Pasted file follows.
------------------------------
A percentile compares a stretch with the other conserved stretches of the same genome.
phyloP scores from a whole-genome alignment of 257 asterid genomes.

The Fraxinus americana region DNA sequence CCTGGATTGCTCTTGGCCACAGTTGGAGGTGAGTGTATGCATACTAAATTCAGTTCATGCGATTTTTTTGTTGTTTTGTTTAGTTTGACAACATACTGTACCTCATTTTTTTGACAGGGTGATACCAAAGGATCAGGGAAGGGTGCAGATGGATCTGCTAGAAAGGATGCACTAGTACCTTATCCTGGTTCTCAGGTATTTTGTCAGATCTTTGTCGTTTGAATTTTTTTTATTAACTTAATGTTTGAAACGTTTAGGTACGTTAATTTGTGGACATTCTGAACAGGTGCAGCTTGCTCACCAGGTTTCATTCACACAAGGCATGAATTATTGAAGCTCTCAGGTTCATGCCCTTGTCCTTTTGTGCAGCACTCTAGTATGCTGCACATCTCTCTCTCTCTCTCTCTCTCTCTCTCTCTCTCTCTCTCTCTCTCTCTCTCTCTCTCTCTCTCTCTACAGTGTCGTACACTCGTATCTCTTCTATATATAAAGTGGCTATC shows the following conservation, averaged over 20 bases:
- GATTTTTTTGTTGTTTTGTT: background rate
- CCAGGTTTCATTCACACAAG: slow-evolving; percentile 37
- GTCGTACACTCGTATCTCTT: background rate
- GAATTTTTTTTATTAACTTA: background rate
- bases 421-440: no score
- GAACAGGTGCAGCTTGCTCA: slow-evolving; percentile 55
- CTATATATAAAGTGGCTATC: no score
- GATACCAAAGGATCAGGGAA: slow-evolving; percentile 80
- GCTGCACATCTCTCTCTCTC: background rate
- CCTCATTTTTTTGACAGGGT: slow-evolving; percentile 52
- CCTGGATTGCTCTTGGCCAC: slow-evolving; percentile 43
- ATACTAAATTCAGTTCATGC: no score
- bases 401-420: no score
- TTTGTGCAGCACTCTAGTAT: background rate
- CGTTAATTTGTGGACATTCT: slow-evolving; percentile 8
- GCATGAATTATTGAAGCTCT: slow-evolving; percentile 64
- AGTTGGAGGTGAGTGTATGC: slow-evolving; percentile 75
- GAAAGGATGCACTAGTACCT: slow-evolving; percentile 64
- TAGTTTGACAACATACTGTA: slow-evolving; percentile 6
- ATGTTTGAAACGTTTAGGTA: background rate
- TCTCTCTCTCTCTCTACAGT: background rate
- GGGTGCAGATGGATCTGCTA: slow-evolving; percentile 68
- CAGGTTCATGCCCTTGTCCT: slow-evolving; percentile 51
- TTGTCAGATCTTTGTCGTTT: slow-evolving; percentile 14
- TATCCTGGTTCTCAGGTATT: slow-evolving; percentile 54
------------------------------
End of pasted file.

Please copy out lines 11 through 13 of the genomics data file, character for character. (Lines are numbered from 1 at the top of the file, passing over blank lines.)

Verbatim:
- GATACCAAAGGATCAGGGAA: slow-evolving; percentile 80
- GCTGCACATCTCTCTCTCTC: background rate
- CCTCATTTTTTTGACAGGGT: slow-evolving; percentile 52